Elfric asked me of Uldra, as one might suppose, and was glad when he heard of her welfare.

"I suppose that when I get back to Medehamstede her folk will want to know how she fares in Normandy, or the like. Maybe they have troubled the good abbess already more than enough, for she brought her to me."

"Whose daughter was she?" I asked.

"Maybe I heard, but I have forgotten," he said. "The abbess knows. I saw not her folk, for the sisters brought her with them with my consent."

So I went back to Bures well content with all but one thing, and that was what troubled me more than enough. But I knew not that to my dying day I shall rejoice that I kept my troth to Hertha.

It was on one of those wondrous days that come in October, with glory of sunshine and clear sky over gold and crimson of forest and copse, that I learnt this.

I would go to Wormingford now and then to see that all was going well with the rebuilding of Hertha's home, for Cnut's gift was enough for that also, seeing that all one needed was at hand and did but require setting up by skilled workers. Our priest, Father Oswin, found me such craftsmen as I needed.

"Let me rebuild the church first, father," I had said to him when I returned thus rich.

"Not so, my son. That is a matter which must be taken in hand presently, and not hurriedly. Shelter first the man who shall do it, and provide for the fatherless at Wormingford, and it will be better done after all."

Therefore I was very busy. And on this day of which I speak I walked in the late afternoon, and must needs turn aside into the woods by the mere, for I had often done that of late, loving the place for old memories the more now that Olaf came into them. It seemed to me that I had never seen the still mere look more wondrously beautiful than on this day, for we had had neither wind nor rain to mar the autumn beauty of the trees, and that was doubled by the mirror of the water.

So I lingered in that place where Olaf and I had been so nearly slain, thinking of that night and of many other days, and then I heard a footstep coming through the wood, and turned to see who it might be, for I had never met any other in the haunted place.

And there came towards me slowly a white-robed maiden who looked steadfastly at me, saying nought. And I thought that surely she was the White Lady of the Mere. The shadows flickered across her face and dress, and in her hand she bore a basket with crimson leaves and the like.

And then I saw that surely this was Hertha coming to meet me as in the old days when I had waited for her here—Hertha grown older, and changed; but yet as I saw her here in the old place one could not but know her, and half I cried out her name, and then stayed with my heart beating fast.

For as she came into the clearing and was close to me she held out her hands, and the basket fell at her feet, and lo! it was Uldra, whom I loved—and Uldra was Hertha—and I had in my arms all that I longed for, and my trouble was gone for evermore.

"How was it that you knew me not before this?" she asked presently, while we walked together to Wormingford to find Ailwin. They had but come back that morning.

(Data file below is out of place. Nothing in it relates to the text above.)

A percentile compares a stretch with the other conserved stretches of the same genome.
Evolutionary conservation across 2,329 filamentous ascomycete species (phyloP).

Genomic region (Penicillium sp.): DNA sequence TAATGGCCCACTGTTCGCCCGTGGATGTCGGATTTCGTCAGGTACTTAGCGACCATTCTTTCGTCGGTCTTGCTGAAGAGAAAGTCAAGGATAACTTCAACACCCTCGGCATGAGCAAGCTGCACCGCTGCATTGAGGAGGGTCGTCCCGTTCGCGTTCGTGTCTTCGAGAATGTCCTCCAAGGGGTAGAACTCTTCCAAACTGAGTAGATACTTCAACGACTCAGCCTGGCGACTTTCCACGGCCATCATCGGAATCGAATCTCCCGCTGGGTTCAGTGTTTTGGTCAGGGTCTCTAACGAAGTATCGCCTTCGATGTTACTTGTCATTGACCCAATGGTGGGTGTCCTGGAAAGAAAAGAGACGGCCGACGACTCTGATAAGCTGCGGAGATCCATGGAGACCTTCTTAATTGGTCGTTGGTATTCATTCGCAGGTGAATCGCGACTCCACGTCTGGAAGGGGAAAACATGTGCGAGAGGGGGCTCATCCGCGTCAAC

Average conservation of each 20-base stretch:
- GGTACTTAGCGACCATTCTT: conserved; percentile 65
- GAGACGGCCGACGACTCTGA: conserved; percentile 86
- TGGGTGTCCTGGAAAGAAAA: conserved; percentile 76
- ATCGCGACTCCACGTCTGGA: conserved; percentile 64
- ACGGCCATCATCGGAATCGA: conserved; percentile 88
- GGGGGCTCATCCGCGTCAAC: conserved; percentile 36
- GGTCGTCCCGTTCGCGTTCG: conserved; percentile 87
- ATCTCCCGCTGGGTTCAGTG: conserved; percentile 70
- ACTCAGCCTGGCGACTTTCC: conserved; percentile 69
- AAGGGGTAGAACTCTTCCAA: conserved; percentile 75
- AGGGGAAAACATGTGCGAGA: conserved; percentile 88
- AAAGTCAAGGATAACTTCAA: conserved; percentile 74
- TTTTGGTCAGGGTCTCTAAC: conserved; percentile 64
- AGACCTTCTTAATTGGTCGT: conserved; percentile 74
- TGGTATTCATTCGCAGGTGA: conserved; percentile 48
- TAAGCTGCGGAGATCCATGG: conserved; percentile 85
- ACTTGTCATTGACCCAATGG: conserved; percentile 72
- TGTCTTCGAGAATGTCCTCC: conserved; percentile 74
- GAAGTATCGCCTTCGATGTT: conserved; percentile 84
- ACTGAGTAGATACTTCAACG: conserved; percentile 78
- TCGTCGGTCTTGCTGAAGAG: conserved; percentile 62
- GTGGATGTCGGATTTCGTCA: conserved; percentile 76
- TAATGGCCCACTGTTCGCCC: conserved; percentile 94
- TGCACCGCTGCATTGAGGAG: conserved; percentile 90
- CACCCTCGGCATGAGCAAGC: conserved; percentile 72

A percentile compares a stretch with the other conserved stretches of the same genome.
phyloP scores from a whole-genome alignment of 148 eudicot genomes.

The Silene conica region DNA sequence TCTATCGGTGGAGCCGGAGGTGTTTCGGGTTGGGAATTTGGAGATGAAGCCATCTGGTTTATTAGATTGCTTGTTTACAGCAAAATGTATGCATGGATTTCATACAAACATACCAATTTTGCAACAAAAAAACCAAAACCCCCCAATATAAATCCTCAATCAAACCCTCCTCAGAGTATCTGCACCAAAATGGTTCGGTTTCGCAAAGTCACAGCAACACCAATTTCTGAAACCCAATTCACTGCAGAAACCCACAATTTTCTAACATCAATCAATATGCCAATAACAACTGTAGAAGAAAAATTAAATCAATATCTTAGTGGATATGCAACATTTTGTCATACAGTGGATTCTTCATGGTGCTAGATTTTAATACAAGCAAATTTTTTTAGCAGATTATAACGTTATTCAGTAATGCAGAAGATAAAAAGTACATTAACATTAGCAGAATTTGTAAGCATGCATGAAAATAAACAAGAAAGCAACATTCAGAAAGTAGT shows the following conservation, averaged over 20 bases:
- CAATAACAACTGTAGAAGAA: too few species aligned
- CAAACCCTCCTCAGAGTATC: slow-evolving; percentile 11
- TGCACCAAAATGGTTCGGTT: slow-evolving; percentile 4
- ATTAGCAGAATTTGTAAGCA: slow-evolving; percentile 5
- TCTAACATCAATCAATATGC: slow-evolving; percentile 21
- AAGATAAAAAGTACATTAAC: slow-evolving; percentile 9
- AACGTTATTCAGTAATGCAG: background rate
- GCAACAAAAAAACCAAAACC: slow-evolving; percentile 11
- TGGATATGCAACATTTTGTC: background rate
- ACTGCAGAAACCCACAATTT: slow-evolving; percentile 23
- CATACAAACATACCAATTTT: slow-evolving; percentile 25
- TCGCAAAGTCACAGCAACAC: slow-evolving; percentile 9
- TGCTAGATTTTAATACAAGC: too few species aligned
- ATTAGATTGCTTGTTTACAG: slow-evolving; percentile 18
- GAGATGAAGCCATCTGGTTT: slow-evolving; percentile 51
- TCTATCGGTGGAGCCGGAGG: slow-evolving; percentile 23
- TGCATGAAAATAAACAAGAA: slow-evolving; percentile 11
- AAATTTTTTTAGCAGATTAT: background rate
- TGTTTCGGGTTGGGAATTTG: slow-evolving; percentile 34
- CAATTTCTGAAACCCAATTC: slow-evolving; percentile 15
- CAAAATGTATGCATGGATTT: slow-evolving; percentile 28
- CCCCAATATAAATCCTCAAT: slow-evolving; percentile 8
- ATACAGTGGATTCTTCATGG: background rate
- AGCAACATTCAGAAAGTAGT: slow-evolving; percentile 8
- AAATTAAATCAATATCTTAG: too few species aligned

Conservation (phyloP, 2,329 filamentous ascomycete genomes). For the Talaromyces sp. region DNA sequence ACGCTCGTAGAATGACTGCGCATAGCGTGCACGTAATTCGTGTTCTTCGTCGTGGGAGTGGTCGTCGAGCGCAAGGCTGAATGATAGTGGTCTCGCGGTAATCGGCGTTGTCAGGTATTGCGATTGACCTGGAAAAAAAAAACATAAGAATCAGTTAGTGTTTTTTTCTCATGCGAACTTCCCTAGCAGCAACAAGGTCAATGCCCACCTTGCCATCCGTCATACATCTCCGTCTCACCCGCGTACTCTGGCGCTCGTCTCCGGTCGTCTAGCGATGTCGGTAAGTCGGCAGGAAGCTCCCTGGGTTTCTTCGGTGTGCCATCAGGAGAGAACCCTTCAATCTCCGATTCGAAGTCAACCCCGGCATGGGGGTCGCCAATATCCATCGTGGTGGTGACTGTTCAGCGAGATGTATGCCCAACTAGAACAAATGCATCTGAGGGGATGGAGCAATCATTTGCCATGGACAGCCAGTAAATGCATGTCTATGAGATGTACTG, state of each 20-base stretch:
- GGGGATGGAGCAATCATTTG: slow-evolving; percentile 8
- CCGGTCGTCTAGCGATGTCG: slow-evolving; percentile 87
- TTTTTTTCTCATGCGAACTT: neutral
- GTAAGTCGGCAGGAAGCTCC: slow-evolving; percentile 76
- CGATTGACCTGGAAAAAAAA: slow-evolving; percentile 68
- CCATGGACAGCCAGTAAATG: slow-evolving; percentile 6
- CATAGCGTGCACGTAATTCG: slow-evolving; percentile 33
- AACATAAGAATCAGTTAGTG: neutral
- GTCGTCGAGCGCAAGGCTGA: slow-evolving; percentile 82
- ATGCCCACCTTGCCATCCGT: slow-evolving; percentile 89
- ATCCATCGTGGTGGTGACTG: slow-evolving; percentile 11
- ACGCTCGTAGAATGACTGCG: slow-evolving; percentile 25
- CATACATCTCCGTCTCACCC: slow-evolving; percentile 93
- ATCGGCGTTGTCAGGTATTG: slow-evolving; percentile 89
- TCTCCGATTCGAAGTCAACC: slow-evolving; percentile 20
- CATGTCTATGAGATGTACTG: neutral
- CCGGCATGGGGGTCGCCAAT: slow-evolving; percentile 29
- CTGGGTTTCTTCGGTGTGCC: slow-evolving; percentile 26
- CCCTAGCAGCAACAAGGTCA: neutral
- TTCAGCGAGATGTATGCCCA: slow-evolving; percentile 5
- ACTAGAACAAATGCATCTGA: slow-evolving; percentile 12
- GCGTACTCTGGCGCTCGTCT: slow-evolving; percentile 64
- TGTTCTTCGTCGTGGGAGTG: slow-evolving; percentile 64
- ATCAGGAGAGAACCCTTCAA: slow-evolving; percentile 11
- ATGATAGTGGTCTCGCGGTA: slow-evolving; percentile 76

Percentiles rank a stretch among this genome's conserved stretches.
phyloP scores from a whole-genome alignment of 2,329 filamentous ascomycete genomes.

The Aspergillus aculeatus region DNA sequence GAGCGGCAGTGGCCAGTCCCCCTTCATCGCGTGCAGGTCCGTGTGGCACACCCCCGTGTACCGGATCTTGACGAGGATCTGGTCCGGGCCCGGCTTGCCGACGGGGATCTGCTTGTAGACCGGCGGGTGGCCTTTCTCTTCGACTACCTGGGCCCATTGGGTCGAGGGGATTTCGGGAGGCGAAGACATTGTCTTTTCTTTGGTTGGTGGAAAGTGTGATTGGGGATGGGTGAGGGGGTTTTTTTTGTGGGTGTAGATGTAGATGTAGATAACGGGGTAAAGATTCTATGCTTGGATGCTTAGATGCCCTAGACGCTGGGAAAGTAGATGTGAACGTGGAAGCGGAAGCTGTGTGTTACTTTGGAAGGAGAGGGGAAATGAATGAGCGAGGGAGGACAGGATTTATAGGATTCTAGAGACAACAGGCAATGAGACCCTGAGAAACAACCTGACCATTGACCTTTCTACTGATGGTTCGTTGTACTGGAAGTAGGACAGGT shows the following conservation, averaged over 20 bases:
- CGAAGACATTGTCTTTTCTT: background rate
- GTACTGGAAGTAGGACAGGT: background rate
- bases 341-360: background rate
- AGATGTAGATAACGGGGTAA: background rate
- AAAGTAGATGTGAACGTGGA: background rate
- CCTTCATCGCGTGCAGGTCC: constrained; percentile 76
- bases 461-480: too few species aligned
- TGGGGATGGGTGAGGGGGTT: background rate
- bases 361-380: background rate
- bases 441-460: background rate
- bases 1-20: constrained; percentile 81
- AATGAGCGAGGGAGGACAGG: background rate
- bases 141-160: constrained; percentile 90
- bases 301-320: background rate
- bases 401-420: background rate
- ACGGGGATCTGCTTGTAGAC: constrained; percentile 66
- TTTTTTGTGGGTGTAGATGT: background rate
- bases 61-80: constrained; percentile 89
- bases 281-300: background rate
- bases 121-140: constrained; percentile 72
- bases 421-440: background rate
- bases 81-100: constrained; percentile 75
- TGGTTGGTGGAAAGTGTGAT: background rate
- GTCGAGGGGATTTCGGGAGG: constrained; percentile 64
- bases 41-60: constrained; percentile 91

"Always have I seemed to know you well," I said, "but first the sisters' dress, and then that I looked not for Hertha in London, prevented me. And so I grew to know your looks and ways as Uldra, whom I grew to love. Then all thought of the old likeness that puzzled me at first was forgotten. There is no wonder in it, for you have grown from childhood to womanhood since we fled from Bures, and I have gone through much that blotted your face from my mind. Rather do I wonder where you have been all this time."

"One secret I may not tell you today," she said; "and that is where our safest hiding place has been in sorest peril. Some day I will show it you, for it is not far. But for long did Gunnhild and I dwell with her brother in the forest and marsh fastnesses beyond the Colne. There one might take to the woods when prowling Danes were near, though it was but twice, and but for a few hours then, that we had to do so. There was little or no danger there when the host passed on. Some day shall you and I ride to that quiet farmstead, for I love the kindly folk who cared for me so well."

Then I said, and my words came to pass afterwards:

"If they will, they shall have my best farm here for their own, that they may be near you. Now tell me how you came to be with Elfric."

She blushed a little, and laughed.

"When we were at Penhurst," she said, "you told me how you were seeking me—well, maybe I was seeking you. It fell out thus. When you and Olaf, whom I long to see, scattered the Danes here, Gunnhild said that we must fly, for they were seeking hiding places. So she would go to her sister, who is abbess at Ramsey, by the great mere of Whittlesea. So we fled there, and the journey was overmuch for her, and there she died after two days. That was a sore grief to me, but I will not speak of grief now. Then Ailwin told the abbess to keep me with her until all things were safe, when he would return for me. But Gunnhild had asked her to find me a place with the Lady Algitha, Eadmund Atheling's wife, because I should meet you in his house often enough. That she could do, and would have done.